Big Data (Part I) How important is data for your company

“Big data” is currently on everyone’s lips. There is hardly an area in which the term cannot be found in some way. But most of the explanations are quite general, and the tips for dealing with the flood of data are often not very specific. What does the catchphrase really mean? And why should companies take a closer look at it as a matter of urgency?

This article may even give you a fresh look at a seemingly well-known topic. In the second part, which will appear in the coming week, we will deal in detail with how Big Data can be used to create concrete value in your company – including employee profiles and helpful checklists.

Big data: classification and definition of terms

First, let’s put the term in perspective. Big data has to be used as a synonym for a lot. From the point of view of the IT industry, big data is actually nothing more than its statement: “We not only have understood the topic, we now also have the technical possibilities to deal with it!”.

“Big data” from the perspective of companies is a bit more complex. In a nutshell: “There are new data sources or better use of the existing ones from which we can draw value-generating information.” But what does that tell us about the actual handling of the apparently growing mass of data? Correct: not much yet!

Therefore, in the following, I would like to take a brief look at the concept of big data with you in a somewhat theoretical manner. But then it goes straight to practice: You will receive some hopefully helpful checklists to understand and use Big Data in your own company. Both together – background and application – form the knowledge and the associated knowledge advantage, which no responsible company can do without in the long term.

When this is understood and internalized, the rest is just a piece of cake – and not nearly as dramatic as many big data scenarios would have us believe. Promised!

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For comparison: information, data volumes and further developments

What does “big” mean when it comes to data? And what actual numbers and quantities are we talking about?

For comparison: A page of correspondence written with the machine corresponds to about 1024 bytes or 1KB (“KiloByte” – 1024 results from the fact that the binary system serves as the basis in IT and we work with powers of two – but only marginally ).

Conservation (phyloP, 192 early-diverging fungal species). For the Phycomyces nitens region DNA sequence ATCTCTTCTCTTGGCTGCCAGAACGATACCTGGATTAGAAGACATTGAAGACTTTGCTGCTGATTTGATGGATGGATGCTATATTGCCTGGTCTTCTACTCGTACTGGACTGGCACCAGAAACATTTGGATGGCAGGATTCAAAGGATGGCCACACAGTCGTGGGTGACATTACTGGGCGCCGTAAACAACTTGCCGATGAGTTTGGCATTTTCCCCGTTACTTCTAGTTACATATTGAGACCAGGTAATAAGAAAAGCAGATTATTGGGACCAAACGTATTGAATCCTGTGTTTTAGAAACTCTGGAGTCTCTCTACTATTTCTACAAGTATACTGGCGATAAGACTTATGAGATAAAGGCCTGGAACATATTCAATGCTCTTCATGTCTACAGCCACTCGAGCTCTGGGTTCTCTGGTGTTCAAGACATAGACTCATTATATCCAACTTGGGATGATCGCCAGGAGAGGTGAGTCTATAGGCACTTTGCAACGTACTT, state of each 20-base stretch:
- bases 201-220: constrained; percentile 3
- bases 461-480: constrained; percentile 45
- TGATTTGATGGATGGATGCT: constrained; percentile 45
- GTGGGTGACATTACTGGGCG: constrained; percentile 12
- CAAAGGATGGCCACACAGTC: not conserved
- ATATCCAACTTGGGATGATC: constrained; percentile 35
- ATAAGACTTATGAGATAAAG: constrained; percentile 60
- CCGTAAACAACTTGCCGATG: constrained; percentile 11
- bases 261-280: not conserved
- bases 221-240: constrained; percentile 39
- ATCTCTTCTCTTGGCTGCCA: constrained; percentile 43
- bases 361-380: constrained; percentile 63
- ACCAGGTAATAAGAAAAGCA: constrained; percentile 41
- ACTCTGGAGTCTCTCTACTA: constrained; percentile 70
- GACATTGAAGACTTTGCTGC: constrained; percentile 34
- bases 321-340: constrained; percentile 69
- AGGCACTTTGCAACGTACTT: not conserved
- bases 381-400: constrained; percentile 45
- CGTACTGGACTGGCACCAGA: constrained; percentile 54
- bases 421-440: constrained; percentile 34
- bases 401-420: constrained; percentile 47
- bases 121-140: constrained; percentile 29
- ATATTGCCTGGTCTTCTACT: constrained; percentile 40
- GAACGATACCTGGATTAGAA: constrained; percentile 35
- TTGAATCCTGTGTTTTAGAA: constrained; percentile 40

1 megabyte corresponds to 1000 pages (a meanwhile primeval medium, the floppy disk, had 1.44 MB) 1 gigabyte corresponds to 1000,000 pages (corresponds to a small USB stick) 1 terabyte corresponds to 1000,000,000 pages (standard discounter hard drive) 1 petabyte corresponds to 1000,000,000,000 typewritten pages. 1 exabyte corresponds to 1000,000,000,000,000 with the….

Our systems currently generate around 2.5 exabytes of data every day and current projections assume an increase of around 40 percent per year.

Quite a lot, right? But: Storage space is cheaper than ever and is getting cheaper and cheaper. Even storage, backup and restore will not be an unsolvable problem as long as an economical business model exists. Finding an economical, timely and implementable information procurement strategy that integrates company-wide into the existing systems, or specifically expands or enriches them, that is the real challenge.

What is the added value of big data?

Information is becoming more and more “fine-grained”. A variety of sensors, systems and networks make more and more such detailed information available at breathtaking speed. But measuring, sending and generating is not enough. Companies need the right processes and tools to evaluate and use this data in a targeted and timely manner. This should enrich the already existing information processes in a variety of ways. If this is successful, the results help to record customer behavior in great detail, to understand it better and thus to align one’s own planning much more precisely.

In this way, stocks can be optimized, goods and services can be produced sustainably and in line with demand, and are available at exactly the right time when the need arises. Entrepreneurial action and processes are more targeted and error-free, because the evaluation of the additional information that is available makes our understanding of reality more and more precise. This is where the real added value lies.

In order for this added value to actually be realized in your company, the prerequisites must be recognized and the right questions must be asked. That is where the real challenge lies.

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